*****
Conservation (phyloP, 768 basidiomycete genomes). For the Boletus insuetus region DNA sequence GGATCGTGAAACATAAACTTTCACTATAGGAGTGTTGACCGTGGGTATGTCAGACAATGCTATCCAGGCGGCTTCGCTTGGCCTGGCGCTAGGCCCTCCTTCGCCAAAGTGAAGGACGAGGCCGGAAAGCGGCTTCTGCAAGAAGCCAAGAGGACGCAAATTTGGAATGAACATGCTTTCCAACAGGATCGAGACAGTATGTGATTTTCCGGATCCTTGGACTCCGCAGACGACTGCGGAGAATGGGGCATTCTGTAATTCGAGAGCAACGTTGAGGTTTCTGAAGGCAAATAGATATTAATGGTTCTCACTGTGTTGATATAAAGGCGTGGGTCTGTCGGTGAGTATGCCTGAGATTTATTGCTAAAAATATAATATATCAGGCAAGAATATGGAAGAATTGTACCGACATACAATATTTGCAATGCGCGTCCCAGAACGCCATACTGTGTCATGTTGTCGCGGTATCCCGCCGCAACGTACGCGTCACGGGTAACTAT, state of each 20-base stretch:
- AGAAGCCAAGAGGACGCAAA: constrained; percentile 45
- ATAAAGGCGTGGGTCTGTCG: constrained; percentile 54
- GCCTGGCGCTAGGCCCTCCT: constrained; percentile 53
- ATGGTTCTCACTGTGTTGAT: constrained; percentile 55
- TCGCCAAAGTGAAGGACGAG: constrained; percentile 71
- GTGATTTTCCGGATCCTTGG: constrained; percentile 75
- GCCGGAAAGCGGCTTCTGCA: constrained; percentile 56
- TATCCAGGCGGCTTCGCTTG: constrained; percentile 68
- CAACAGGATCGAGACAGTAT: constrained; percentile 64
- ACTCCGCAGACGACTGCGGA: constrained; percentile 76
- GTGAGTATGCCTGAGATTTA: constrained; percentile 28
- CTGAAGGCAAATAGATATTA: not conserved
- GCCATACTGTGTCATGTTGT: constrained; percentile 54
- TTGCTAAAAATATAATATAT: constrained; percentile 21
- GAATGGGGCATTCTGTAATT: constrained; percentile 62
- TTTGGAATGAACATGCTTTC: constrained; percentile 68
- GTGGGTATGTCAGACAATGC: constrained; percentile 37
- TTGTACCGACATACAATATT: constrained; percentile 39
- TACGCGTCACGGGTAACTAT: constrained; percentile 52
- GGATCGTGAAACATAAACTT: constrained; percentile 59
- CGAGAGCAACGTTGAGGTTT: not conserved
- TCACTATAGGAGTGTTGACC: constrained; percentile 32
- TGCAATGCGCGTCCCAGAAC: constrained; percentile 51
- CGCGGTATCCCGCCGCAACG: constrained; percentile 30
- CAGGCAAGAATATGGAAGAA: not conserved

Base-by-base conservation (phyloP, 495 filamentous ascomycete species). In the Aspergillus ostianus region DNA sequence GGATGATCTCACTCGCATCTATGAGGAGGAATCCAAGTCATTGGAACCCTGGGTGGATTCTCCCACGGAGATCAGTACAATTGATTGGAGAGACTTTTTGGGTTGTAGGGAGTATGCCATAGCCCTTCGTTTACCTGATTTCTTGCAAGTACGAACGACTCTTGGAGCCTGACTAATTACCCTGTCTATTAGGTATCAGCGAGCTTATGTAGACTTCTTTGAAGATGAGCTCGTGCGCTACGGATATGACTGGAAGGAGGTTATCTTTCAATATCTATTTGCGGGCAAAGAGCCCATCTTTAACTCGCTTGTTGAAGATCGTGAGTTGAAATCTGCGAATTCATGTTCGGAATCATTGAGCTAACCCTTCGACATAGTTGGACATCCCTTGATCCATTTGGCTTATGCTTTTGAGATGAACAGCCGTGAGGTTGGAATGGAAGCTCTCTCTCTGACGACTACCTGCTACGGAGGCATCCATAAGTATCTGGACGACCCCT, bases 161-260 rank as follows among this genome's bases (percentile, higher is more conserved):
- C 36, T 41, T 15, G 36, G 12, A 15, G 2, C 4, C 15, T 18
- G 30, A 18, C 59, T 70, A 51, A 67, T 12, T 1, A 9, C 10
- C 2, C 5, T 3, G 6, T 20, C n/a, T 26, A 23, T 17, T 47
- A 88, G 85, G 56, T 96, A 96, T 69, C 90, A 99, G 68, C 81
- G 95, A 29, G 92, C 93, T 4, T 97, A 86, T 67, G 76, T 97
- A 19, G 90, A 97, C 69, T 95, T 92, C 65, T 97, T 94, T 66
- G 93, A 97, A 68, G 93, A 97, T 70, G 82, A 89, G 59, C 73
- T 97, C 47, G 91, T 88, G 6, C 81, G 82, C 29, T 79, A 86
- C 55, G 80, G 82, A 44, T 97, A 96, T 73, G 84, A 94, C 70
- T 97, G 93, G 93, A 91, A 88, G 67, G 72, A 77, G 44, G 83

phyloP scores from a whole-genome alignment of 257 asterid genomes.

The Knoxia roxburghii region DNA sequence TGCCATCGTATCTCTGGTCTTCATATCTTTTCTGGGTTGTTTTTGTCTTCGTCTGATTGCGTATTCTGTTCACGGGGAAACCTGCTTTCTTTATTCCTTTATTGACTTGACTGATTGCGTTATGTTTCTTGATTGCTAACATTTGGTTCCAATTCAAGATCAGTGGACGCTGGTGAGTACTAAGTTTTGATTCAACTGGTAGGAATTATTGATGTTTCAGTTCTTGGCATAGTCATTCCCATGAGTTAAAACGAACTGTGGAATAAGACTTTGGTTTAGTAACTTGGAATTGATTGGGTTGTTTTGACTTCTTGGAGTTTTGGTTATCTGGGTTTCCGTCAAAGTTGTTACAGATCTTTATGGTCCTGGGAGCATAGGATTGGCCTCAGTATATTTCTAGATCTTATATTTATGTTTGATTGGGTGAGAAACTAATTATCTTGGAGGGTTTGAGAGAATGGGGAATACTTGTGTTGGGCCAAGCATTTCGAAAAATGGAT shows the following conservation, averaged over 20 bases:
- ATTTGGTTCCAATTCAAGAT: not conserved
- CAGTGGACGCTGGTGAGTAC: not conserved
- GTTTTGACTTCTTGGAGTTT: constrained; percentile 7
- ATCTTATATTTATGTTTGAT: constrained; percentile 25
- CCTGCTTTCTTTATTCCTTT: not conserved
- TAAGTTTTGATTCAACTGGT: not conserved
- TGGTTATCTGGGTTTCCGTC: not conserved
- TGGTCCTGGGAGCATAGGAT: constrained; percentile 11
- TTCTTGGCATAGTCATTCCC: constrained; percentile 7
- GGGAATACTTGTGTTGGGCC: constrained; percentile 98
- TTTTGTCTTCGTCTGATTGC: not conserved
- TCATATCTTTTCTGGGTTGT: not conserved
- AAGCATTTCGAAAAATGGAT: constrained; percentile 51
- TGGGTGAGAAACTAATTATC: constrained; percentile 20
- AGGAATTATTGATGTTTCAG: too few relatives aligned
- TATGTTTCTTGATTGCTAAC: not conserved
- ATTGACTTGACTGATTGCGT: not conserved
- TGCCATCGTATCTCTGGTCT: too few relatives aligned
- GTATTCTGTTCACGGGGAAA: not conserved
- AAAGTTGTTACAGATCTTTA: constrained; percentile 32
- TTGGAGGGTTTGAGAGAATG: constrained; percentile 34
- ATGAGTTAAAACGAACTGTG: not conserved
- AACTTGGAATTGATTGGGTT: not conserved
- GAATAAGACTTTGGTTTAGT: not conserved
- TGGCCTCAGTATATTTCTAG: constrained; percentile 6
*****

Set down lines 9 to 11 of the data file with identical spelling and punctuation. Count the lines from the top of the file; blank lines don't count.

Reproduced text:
- TATCCAGGCGGCTTCGCTTG: constrained; percentile 68
- CAACAGGATCGAGACAGTAT: constrained; percentile 64
- ACTCCGCAGACGACTGCGGA: constrained; percentile 76